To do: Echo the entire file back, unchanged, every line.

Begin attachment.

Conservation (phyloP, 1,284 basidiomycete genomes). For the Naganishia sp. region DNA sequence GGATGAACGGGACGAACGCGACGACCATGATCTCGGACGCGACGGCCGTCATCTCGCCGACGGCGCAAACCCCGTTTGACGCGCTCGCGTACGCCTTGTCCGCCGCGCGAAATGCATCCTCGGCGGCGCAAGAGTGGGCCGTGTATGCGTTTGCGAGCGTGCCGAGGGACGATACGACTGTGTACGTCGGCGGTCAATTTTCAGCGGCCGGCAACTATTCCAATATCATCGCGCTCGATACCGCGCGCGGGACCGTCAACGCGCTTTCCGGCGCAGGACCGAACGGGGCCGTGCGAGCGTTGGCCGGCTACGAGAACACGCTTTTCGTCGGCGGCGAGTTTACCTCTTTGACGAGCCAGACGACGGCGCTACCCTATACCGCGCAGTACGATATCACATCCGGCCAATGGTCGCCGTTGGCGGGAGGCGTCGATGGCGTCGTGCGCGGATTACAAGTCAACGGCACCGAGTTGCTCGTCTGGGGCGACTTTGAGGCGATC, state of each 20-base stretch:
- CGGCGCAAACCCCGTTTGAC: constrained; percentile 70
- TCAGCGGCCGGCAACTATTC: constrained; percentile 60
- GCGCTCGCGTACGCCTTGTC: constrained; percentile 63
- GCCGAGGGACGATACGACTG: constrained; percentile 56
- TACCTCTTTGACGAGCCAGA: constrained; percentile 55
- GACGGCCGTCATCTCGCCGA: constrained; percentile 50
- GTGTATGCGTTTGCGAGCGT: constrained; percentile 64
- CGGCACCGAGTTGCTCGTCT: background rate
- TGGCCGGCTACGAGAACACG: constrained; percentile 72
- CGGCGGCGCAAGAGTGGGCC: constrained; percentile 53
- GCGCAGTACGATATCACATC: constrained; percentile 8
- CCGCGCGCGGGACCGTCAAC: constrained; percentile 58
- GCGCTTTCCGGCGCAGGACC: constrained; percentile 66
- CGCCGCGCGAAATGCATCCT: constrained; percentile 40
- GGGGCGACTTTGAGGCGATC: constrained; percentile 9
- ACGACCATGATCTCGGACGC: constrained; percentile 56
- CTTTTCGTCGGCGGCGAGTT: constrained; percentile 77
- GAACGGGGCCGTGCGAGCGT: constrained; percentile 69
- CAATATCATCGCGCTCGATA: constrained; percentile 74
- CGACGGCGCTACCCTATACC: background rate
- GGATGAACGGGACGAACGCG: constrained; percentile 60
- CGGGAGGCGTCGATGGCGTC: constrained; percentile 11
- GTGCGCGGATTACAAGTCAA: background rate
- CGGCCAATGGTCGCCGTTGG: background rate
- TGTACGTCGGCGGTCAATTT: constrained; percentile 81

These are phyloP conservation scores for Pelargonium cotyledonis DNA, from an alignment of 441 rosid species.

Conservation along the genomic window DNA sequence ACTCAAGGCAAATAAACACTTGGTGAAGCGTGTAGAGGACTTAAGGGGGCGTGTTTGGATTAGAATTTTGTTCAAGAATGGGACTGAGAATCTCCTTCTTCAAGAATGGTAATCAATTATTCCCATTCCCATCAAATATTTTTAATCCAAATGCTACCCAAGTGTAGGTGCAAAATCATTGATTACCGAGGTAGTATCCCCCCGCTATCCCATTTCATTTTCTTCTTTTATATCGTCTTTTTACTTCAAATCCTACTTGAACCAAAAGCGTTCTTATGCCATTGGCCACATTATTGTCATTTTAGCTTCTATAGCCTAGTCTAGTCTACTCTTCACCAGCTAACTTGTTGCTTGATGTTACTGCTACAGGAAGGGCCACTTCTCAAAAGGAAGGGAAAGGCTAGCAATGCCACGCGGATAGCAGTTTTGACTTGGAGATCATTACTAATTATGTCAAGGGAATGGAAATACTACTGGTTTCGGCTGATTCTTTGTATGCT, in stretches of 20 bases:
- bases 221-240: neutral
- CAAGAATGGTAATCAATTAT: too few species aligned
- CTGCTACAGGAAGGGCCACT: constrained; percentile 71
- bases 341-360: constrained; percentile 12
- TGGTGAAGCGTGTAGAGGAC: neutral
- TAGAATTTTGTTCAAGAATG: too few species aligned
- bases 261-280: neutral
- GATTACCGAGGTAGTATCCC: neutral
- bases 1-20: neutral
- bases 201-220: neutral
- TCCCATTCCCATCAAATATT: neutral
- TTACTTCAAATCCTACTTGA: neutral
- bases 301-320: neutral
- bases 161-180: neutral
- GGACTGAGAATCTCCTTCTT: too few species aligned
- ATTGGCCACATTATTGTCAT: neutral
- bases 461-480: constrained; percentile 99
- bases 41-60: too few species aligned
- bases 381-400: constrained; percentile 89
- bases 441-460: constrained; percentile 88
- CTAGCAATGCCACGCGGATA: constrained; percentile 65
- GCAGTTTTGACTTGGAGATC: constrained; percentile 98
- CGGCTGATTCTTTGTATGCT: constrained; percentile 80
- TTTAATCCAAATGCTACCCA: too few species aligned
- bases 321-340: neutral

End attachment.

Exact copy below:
Conservation (phyloP, 1,284 basidiomycete genomes). For the Naganishia sp. region DNA sequence GGATGAACGGGACGAACGCGACGACCATGATCTCGGACGCGACGGCCGTCATCTCGCCGACGGCGCAAACCCCGTTTGACGCGCTCGCGTACGCCTTGTCCGCCGCGCGAAATGCATCCTCGGCGGCGCAAGAGTGGGCCGTGTATGCGTTTGCGAGCGTGCCGAGGGACGATACGACTGTGTACGTCGGCGGTCAATTTTCAGCGGCCGGCAACTATTCCAATATCATCGCGCTCGATACCGCGCGCGGGACCGTCAACGCGCTTTCCGGCGCAGGACCGAACGGGGCCGTGCGAGCGTTGGCCGGCTACGAGAACACGCTTTTCGTCGGCGGCGAGTTTACCTCTTTGACGAGCCAGACGACGGCGCTACCCTATACCGCGCAGTACGATATCACATCCGGCCAATGGTCGCCGTTGGCGGGAGGCGTCGATGGCGTCGTGCGCGGATTACAAGTCAACGGCACCGAGTTGCTCGTCTGGGGCGACTTTGAGGCGATC, state of each 20-base stretch:
- CGGCGCAAACCCCGTTTGAC: constrained; percentile 70
- TCAGCGGCCGGCAACTATTC: constrained; percentile 60
- GCGCTCGCGTACGCCTTGTC: constrained; percentile 63
- GCCGAGGGACGATACGACTG: constrained; percentile 56
- TACCTCTTTGACGAGCCAGA: constrained; percentile 55
- GACGGCCGTCATCTCGCCGA: constrained; percentile 50
- GTGTATGCGTTTGCGAGCGT: constrained; percentile 64
- CGGCACCGAGTTGCTCGTCT: background rate
- TGGCCGGCTACGAGAACACG: constrained; percentile 72
- CGGCGGCGCAAGAGTGGGCC: constrained; percentile 53
- GCGCAGTACGATATCACATC: constrained; percentile 8
- CCGCGCGCGGGACCGTCAAC: constrained; percentile 58
- GCGCTTTCCGGCGCAGGACC: constrained; percentile 66
- CGCCGCGCGAAATGCATCCT: constrained; percentile 40
- GGGGCGACTTTGAGGCGATC: constrained; percentile 9
- ACGACCATGATCTCGGACGC: constrained; percentile 56
- CTTTTCGTCGGCGGCGAGTT: constrained; percentile 77
- GAACGGGGCCGTGCGAGCGT: constrained; percentile 69
- CAATATCATCGCGCTCGATA: constrained; percentile 74
- CGACGGCGCTACCCTATACC: background rate
- GGATGAACGGGACGAACGCG: constrained; percentile 60
- CGGGAGGCGTCGATGGCGTC: constrained; percentile 11
- GTGCGCGGATTACAAGTCAA: background rate
- CGGCCAATGGTCGCCGTTGG: background rate
- TGTACGTCGGCGGTCAATTT: constrained; percentile 81

These are phyloP conservation scores for Pelargonium cotyledonis DNA, from an alignment of 441 rosid species.

Conservation along the genomic window DNA sequence ACTCAAGGCAAATAAACACTTGGTGAAGCGTGTAGAGGACTTAAGGGGGCGTGTTTGGATTAGAATTTTGTTCAAGAATGGGACTGAGAATCTCCTTCTTCAAGAATGGTAATCAATTATTCCCATTCCCATCAAATATTTTTAATCCAAATGCTACCCAAGTGTAGGTGCAAAATCATTGATTACCGAGGTAGTATCCCCCCGCTATCCCATTTCATTTTCTTCTTTTATATCGTCTTTTTACTTCAAATCCTACTTGAACCAAAAGCGTTCTTATGCCATTGGCCACATTATTGTCATTTTAGCTTCTATAGCCTAGTCTAGTCTACTCTTCACCAGCTAACTTGTTGCTTGATGTTACTGCTACAGGAAGGGCCACTTCTCAAAAGGAAGGGAAAGGCTAGCAATGCCACGCGGATAGCAGTTTTGACTTGGAGATCATTACTAATTATGTCAAGGGAATGGAAATACTACTGGTTTCGGCTGATTCTTTGTATGCT, in stretches of 20 bases:
- bases 221-240: neutral
- CAAGAATGGTAATCAATTAT: too few species aligned
- CTGCTACAGGAAGGGCCACT: constrained; percentile 71
- bases 341-360: constrained; percentile 12
- TGGTGAAGCGTGTAGAGGAC: neutral
- TAGAATTTTGTTCAAGAATG: too few species aligned
- bases 261-280: neutral
- GATTACCGAGGTAGTATCCC: neutral
- bases 1-20: neutral
- bases 201-220: neutral
- TCCCATTCCCATCAAATATT: neutral
- TTACTTCAAATCCTACTTGA: neutral
- bases 301-320: neutral
- bases 161-180: neutral
- GGACTGAGAATCTCCTTCTT: too few species aligned
- ATTGGCCACATTATTGTCAT: neutral
- bases 461-480: constrained; percentile 99
- bases 41-60: too few species aligned
- bases 381-400: constrained; percentile 89
- bases 441-460: constrained; percentile 88
- CTAGCAATGCCACGCGGATA: constrained; percentile 65
- GCAGTTTTGACTTGGAGATC: constrained; percentile 98
- CGGCTGATTCTTTGTATGCT: constrained; percentile 80
- TTTAATCCAAATGCTACCCA: too few species aligned
- bases 321-340: neutral